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Improving Pediatric Immunization Rates in a Safety-Net Delivery System

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Background: Denver Community Health Services (DCHS)' goal was to increase childhood immunization rates in the high-risk pediatric patient population served through its safety-net delivery system. The specific goal of the initiative was to ensure that children younger than 3 years of age with at least one primary care visit received all recommended vaccines by 24 months of age.

Methods: An immunization registry was developed to accurately track patients, regular assessment of immunization levels were conducted with provision of clinic-specific feedback, and team-based quality improvement meetings were held. The computerized immunization registry assisted in implementing all the remaining improvement activities. For example, improvement of on-time delivery of vaccines in primary care clinics was accomplished through a rules engine in the vaccine registry, standing orders for vaccine delivery, and implementation of vaccine delivery protocols that eliminated missed opportunities.

Results: From 1995 to 2006, Denver Community Health documented a 47% increase in immunization rates for 2-year-old patients and a 26% increase for 1-year-oldpatients. Two-year-old immunization rates exceeded 85% by the end of this time period.

Discussion: The initiative improved pediatric immunization rates with demonstrated sustainability during a 10-year period. Success is attributed to staff commitment to process improvement activities and use of a patient registry for pediatric immunization delivery.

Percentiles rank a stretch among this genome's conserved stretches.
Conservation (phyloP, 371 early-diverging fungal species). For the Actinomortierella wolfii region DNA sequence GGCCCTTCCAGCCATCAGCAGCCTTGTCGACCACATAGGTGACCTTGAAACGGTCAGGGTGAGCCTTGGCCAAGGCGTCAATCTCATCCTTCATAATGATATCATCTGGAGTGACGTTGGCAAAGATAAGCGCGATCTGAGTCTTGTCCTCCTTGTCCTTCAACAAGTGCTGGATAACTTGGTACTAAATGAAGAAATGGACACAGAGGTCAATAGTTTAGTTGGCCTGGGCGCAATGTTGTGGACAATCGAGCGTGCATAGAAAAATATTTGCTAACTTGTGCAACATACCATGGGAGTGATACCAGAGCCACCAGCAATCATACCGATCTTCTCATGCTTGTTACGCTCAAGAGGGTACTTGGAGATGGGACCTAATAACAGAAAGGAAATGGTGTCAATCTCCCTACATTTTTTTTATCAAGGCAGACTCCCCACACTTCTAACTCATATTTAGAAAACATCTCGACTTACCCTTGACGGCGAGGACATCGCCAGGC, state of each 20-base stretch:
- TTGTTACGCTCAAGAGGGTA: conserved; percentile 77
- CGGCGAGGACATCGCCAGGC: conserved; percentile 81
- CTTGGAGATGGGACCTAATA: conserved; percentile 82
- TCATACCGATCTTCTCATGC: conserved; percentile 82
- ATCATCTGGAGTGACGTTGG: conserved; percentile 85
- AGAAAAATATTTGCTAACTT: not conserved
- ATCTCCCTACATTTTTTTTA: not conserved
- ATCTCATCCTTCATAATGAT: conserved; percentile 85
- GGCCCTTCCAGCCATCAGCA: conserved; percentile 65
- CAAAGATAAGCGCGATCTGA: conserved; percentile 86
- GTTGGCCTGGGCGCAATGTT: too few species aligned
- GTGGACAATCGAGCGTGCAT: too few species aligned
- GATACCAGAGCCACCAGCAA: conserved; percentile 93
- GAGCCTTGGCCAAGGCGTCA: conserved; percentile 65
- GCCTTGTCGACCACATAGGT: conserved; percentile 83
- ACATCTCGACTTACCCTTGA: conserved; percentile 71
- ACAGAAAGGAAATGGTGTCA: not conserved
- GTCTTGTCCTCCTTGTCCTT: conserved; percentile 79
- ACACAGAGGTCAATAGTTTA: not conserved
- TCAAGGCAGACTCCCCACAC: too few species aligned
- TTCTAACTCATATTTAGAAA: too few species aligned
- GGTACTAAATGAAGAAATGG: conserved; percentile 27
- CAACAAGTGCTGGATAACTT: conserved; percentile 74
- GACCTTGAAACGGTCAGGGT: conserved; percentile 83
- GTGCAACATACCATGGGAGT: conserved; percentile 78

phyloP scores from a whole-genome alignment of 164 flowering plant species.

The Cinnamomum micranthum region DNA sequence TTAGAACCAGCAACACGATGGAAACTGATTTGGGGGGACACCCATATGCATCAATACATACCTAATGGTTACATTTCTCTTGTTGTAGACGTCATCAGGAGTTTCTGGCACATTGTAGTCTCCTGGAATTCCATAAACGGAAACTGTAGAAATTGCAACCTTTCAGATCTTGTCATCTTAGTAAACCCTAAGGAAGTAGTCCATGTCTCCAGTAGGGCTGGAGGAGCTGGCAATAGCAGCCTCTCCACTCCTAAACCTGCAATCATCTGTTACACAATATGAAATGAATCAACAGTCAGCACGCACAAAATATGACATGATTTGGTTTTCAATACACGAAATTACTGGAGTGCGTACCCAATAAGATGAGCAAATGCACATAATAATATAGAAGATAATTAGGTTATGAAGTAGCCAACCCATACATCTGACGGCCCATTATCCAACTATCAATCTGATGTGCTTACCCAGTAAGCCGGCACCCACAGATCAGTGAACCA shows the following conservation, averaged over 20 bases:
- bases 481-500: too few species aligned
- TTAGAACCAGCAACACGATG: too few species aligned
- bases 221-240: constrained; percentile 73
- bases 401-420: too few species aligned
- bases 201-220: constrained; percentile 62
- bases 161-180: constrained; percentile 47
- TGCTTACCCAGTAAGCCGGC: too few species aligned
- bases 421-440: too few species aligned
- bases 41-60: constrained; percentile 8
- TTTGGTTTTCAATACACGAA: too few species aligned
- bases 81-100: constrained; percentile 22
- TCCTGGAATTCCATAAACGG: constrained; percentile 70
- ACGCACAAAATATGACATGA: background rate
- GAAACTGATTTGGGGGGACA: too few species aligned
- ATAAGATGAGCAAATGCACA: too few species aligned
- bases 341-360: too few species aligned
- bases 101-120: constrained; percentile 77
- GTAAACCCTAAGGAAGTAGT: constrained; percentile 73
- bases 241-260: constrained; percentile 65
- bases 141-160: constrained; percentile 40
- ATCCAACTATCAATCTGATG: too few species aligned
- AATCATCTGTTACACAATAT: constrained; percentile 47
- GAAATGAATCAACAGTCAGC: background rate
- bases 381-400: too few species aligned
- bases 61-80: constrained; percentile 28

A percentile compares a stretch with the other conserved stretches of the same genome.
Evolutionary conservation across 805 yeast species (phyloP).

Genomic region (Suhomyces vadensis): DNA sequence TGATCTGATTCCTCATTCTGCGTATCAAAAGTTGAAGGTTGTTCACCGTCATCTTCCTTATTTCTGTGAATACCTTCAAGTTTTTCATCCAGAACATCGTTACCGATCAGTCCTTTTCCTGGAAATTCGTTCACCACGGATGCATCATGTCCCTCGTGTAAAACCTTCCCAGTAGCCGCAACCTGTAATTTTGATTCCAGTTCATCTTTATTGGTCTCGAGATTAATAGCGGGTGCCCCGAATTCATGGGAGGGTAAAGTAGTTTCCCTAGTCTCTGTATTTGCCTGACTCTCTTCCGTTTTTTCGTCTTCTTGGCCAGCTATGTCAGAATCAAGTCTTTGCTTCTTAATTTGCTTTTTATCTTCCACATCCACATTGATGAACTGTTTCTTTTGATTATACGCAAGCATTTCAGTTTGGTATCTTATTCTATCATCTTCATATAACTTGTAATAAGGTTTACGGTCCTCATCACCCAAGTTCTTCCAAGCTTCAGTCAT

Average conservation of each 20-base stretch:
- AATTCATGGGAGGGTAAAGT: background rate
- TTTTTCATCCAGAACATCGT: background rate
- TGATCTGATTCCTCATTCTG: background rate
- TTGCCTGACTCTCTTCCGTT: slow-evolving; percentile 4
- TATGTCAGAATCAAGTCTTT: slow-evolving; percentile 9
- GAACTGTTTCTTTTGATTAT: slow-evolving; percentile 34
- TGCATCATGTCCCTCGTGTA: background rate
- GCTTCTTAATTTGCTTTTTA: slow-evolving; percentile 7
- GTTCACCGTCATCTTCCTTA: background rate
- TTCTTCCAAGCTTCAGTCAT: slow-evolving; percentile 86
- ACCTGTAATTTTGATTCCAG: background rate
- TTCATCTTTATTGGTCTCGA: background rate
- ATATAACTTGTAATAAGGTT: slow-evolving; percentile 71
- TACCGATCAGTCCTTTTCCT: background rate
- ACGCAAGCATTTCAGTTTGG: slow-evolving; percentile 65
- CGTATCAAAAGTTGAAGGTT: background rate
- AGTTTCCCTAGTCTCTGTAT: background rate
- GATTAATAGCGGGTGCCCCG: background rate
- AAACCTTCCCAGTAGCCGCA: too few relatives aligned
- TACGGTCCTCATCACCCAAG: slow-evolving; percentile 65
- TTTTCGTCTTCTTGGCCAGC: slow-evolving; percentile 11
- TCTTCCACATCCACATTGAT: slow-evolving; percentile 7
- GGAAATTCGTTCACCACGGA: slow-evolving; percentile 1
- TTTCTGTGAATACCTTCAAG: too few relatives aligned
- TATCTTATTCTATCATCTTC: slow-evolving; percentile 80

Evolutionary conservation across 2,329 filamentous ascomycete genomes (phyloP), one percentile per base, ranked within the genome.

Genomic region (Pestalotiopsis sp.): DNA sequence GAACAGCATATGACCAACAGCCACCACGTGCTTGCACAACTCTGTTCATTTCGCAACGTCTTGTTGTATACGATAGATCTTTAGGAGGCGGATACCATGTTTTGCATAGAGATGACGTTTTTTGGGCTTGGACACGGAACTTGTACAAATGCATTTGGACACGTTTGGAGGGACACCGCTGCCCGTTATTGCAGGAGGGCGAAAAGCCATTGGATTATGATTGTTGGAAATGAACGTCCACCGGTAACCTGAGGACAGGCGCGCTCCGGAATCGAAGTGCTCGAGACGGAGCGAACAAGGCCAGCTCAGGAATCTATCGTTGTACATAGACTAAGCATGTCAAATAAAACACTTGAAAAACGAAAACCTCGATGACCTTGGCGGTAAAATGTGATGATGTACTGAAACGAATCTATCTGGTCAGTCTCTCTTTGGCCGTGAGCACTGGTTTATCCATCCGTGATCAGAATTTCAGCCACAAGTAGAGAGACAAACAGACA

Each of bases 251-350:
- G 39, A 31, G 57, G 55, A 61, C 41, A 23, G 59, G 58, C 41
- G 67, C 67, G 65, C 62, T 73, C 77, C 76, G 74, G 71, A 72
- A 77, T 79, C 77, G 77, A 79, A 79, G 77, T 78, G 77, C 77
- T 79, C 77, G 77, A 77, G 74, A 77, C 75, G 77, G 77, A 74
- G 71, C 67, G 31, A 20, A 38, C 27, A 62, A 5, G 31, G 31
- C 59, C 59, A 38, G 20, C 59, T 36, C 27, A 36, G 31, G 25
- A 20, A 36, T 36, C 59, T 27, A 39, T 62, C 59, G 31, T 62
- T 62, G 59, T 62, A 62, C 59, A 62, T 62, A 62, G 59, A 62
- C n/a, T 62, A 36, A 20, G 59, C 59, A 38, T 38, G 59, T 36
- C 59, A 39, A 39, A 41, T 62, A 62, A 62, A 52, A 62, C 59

Document Type: Research Article

Publication date: April 1, 2007

More about this publication?
  • Published monthly, The Joint Commission Journal on Quality and Patient Safety is a peer-reviewed publication dedicated to providing health professionals with the information they need to promote the quality and safety of health care. The Joint Commission Journal on Quality and Patient Safety invites original manuscripts on the development, adaptation, and/or implementation of innovative thinking, strategies, and practices in improving quality and safety in health care. Case studies, program or project reports, reports of new methodologies or new applications of methodologies, research studies on the effectiveness of improvement interventions, and commentaries on issues and practices are all considered.

    Also known as Joint Commission Journal on Quality Improvement and Joint Commission Journal on Quality and Safety
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